Visit IBM’s website for their Live eX5 Event at 2 p.m. Eastern time at this site:
As more information comes out on the new IBM eX5 portfolio, check back here and I’ll keep you posted. I’d love to hear your thoughts in the comments below.
MAX5 Memory Drawer (1U)
I find the x3690 X5 to be so interesting and exciting because it could quickly take over the server space that is currently occupied by the HP DL380 and the IBM x3650’s when it comes to virtualization. We all know that VMware and other hypervisors thrive on memory, however the current 2 socket server design is limited to 12 – 16 memory sockets. With the IBM System x3690 X5, this limitation can be overcome, as you can simply add on a memory drawer to achieve more memory capacity.
Check out this analyst’s view of the IBM eX5 announcement here (pdf).
Here’s what VMware’s CTO, Stephen Herrod, has to say about IBM eX5:
Looking through my previous posts it would appear that I’m against Dell’s blade server. That’s not the case. The reality is that it is hard to find good technical info on Dell’s product – that is until recently. A search on SwagBucks.com led me to a little-known Dell website, called “Dell TechCenter Wiki“.
The site, located at http://www.delltechcenter.com/, is a Dell sponsored wiki where you can find technical info on servers, storage, and even virtualization. The wiki also provides recorded demos, white papers and even weekly chats with Dell experts to get your hard-to-answer questions answered. Last week’s chat offered an overview of new features available with the Dell Chassis Management Controller (CMC) for remote monitoring and access of system component information and status of Dell PowerEdge™ M1000e modular blade enclosures.
As you can tell, this information can be extremely valueable to an IT professional with Dell blade servers, so I encourage you to check it out and let me know what you think.
HP’s BladeSystem server offering is quite extensive – everything from a 4 CPU Intel blade to an Itanium CPU blade, however their most well hidden, secret blade is their BL2x220c blade server. Starting at $6,129, this blade server is an awesome feet of design because it is not just 1 server, it is 2 serversin 1 blade case – in a clam shell design (see below). This means that in a HP C7000 BladeSystem chassis you could have 32 servers! That’s 64 CPUs, 256 CORES, 2TB of RAM all in a 10U rack space. That’s pretty impressive. Let me break it down for you. Each “node” on a single 2 node BL2x220c G5 server contains:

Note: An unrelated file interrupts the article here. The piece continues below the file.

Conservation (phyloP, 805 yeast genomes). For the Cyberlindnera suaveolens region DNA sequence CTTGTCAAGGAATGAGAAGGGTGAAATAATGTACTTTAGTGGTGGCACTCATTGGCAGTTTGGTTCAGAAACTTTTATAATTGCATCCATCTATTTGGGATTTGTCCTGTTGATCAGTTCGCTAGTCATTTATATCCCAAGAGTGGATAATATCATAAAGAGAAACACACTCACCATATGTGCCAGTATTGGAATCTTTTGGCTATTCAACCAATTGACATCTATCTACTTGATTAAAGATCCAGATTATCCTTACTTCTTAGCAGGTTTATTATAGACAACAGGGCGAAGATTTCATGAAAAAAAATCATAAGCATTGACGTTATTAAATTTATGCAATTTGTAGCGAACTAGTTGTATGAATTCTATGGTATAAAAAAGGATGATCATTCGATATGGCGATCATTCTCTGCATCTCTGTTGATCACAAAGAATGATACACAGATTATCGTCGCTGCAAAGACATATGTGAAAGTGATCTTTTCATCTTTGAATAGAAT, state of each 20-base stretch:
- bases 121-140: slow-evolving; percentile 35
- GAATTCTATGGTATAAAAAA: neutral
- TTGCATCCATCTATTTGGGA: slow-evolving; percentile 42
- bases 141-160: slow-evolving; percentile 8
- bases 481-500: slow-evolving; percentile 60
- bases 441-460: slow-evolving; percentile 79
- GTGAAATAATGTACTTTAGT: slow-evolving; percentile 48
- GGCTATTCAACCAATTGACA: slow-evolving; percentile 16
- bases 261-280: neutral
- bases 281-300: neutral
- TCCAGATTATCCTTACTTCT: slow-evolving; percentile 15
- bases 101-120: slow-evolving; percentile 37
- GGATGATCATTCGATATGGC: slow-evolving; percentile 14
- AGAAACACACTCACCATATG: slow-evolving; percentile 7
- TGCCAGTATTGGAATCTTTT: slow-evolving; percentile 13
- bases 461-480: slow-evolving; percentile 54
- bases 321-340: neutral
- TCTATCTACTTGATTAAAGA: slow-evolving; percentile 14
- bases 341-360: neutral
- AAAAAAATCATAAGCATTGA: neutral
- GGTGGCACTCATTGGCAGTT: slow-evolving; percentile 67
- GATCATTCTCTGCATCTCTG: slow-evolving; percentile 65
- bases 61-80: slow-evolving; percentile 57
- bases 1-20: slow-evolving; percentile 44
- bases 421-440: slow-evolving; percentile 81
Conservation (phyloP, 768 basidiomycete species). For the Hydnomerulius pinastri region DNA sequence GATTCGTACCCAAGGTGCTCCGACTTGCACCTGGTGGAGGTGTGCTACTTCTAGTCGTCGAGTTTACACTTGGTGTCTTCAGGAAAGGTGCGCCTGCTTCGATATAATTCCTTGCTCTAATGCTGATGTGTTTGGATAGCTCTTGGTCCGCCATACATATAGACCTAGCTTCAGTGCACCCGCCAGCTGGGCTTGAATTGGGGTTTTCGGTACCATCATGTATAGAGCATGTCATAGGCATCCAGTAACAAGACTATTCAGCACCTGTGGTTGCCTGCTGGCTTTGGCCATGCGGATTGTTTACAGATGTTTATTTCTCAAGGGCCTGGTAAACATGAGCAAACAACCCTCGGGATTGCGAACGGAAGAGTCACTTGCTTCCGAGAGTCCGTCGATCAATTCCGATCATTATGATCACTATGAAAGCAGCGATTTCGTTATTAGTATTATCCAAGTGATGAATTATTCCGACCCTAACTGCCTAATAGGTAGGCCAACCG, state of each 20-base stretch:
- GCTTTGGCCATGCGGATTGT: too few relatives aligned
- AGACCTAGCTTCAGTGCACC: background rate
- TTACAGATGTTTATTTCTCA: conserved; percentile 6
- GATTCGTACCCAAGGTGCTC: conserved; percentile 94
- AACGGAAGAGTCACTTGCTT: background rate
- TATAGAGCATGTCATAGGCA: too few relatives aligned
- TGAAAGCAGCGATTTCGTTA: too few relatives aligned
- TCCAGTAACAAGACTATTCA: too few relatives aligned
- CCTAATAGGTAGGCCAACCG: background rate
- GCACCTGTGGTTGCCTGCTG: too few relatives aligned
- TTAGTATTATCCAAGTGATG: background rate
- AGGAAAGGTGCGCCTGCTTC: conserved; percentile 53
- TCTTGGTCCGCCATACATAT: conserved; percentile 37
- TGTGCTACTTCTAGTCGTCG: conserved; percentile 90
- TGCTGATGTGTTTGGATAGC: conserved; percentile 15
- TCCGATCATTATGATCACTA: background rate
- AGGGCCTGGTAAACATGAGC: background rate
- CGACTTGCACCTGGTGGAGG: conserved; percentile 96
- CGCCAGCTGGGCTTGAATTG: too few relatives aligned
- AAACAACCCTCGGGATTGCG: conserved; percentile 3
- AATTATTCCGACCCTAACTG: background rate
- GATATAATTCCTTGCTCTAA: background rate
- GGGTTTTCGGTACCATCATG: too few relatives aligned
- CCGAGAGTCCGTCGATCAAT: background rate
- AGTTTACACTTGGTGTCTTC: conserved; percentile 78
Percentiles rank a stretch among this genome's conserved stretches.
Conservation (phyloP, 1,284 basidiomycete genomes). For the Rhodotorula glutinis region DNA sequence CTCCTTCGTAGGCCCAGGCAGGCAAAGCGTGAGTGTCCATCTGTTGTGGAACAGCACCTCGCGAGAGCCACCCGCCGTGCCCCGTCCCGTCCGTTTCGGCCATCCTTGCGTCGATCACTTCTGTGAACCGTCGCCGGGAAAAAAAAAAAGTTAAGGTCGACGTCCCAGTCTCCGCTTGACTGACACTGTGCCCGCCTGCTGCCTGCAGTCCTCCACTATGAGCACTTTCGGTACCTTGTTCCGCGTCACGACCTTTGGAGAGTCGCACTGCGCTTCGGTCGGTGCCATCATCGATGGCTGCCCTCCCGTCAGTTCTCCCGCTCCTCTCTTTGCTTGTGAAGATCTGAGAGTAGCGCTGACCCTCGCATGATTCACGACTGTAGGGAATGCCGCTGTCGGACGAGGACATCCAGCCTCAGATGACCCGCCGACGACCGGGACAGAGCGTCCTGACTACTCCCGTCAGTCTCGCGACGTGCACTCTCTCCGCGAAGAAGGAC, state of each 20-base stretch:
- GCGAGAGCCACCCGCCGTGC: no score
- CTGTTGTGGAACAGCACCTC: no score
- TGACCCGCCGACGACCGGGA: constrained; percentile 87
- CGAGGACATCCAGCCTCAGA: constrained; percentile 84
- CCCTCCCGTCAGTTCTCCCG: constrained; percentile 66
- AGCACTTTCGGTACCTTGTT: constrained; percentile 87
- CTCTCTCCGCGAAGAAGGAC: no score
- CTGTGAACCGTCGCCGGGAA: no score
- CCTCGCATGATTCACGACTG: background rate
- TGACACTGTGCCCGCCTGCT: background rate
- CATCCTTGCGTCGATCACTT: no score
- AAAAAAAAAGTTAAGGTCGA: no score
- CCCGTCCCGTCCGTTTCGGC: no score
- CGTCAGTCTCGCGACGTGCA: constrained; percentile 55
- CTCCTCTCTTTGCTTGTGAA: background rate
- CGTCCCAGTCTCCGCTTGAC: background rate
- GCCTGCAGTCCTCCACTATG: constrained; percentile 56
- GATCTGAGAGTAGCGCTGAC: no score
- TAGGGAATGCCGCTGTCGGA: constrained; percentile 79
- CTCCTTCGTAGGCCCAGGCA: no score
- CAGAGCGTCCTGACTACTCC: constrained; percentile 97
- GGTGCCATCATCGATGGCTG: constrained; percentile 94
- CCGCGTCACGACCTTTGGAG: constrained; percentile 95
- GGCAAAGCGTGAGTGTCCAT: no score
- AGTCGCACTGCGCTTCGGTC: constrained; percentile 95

Up to two Quad-Core Intel® Xeon®5400 sequence processors
Up to 32 GB (4 x 8 GB) of memory, supported by (4) slots of PC2-5300 Registered DIMMs, 667 MHz
1 non-hot plug small form factor SATA or Solid State hard drive
Embedded Dual-port NC326i Gigabit Server Adapter
One (1) I/O expansion slots via mezzanine card
One (1) internal USB 2.0 connector for security key devices and USB drive keys
You may have noticed that this server is a “G5” version and currently has the older Intel 5400 series processors. Based on HP’s current blade offering, expect to see HP refresh of this server to a “G6” model that will contain the Intel® Xeon® 5500 series processors. Once that happens, I expect for more memoryslots to come with it, since the Intel® Xeon® 5500 series processors have 3 memory channels. I’m guessing 12 memory slots “per node” or 24 memory slots per BL2x220c G6. Purely speculation on my part, but it would make sense.
Why do I consider this server to be one of HP’s best hidden secrets? Simply because with that amount of server density, server processing power and server memory, the BL2x220c could become a perfect virtualization server. Now if they’d only make a converged network adapter (CNA)…